His positions may seem quite extreme to some but they also, by and large, make a lot of sense—and are backed up by ample research ... one of the book's most eye-opening aspects is its challenge of the long-running association between drugs and addiction ... he also so importantly emphasizes that anti-drug laws have disproportionately ruined the lives of people of color ... Drug Use for Grown-Ups makes the case for people having the right to use drugs if they want to ... He persuasively argues for us, as Americans, to chart a more humane course for how we see drugs in our society—a course rooted in personal freedom without social stigma.
... provocative and enlightening ... Thus his book represents a calculated risk—namely, that by portraying drug use as so potentially rewarding for responsible users, it may inadvertently seduce non-grown-ups into hazardous use ... has the soul of a manifesto ... As persuasive as Mr. Hart can be, it is impossible to avoid certain doubts or cautions. The vexing paradox is that the very individuals who feel compelled to use intoxicants to excess are often those least psychologically equipped to handle them. One has to keep in mind, too, that Mr. Hart, in his experiments, administered pharmaceutically pure drugs at controlled doses in a safe environment—conditions not to be taken for granted in real life ... Mr. Hart promotes treatment and harm reduction (e.g., clean needles, safe-injection rooms, testing for contaminants), but he doesn’t offer a detailed blueprint for keeping drugs away from the people whose lives can be ruined ... On Feb. 1, Oregon will implement its new law. For its citizens and the handful of states now considering a similar ballot initiative, Drug Use for Grown-Ups is an excellent guide to what can go right with such a move. The question is how to address the individuals who can’t handle the freedom the author envisions for them.
Hart makes a thoughtful and persuasive (if controversial) case that everything we’ve been taught about drug use is wrong and that it’s high time we legalize all drugs and consider a more humane way forward ... Through careful research and illuminating personal stories, Hart dispels many drug myths and shows us that happiness can be found through responsible drug use, just as through drinking alcohol responsibly ... Hart’s scientific training and personal use of drugs has informed his research and opinions, but the book is also shaped by his experience as a Black man. Although drug use is popular across all races, Black people—and Black men in particular—have been penalized for possessing and selling drugs at far higher rates than any other group. Hart convincingly asserts that this discriminatory enforcement of drug laws has had a more devastating effect on Black communities than drug use itself ... This book’s soundly researched views on a safer approach to drug use and regulation will have many readers rethinking their assumptions.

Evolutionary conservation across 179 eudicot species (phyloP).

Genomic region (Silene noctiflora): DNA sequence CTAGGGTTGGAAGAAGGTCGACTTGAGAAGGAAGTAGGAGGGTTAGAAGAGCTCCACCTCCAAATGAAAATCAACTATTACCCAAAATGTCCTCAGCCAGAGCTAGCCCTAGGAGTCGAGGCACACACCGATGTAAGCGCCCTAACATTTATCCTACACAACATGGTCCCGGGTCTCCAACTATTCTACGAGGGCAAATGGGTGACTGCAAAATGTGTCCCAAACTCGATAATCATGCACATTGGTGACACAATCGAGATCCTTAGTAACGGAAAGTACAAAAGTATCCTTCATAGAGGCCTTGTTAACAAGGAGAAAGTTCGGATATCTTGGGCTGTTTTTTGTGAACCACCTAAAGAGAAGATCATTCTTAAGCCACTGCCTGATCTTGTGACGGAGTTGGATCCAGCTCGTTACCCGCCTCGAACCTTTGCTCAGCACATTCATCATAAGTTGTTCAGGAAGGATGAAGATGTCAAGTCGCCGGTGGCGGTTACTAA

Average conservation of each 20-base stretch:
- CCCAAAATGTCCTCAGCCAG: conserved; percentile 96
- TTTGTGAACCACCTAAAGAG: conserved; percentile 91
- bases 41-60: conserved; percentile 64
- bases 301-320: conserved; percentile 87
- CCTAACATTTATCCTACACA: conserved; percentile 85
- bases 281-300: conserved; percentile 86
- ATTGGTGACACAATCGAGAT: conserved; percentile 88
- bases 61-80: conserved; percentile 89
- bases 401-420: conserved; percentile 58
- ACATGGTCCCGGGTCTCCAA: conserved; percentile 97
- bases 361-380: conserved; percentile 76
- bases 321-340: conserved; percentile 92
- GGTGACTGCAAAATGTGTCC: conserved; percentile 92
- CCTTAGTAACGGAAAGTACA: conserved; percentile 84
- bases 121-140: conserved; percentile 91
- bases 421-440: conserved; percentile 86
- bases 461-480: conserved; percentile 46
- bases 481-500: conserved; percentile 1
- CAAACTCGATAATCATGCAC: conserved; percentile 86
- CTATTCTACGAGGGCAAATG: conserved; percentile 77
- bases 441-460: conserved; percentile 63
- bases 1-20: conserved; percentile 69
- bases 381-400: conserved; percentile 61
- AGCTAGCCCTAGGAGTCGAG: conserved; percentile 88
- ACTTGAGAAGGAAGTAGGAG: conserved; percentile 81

Hart’s argument that we need to drastically revise our current view of illegal drugs is both powerful and timely, but the question of addiction lingers in the background. It is not one he attempts to resolve ... Hart’s writing can turn from passionate and moral to what feels like score-settling, undercutting the tenor of his narrative. But when it comes to the legacy of this country’s war on drugs, we should all share his outrage.
Every step of the way, Hart backs up his conclusions with science, showing, for example, how the actual, usually more benign, effects of a drug can often contradict the news media’s negative portrayal of it. A timely, fact-based, coherent, humane counterargument to America’s spectacularly failed War on Drugs.
... comprehensive and illuminating ... Careful reasoning and detailed evidence buttress the book’s most surprising claims, including that methamphetamine and Adderall produce 'nearly identical effects' on users. This bracingly contrarian take provides much food for thought.
Hart’s openness in admitting to the use, often by way of experimentation, of drugs ranging from MDMA to methamphetamine and hexedrone and beyond is admirable, but doubtless, his thesis that taking drugs should be a matter of private choice alone will meet with considerable resistance ... Civil libertarians will find this a valuable tool for mounting arguments in defense of free choice.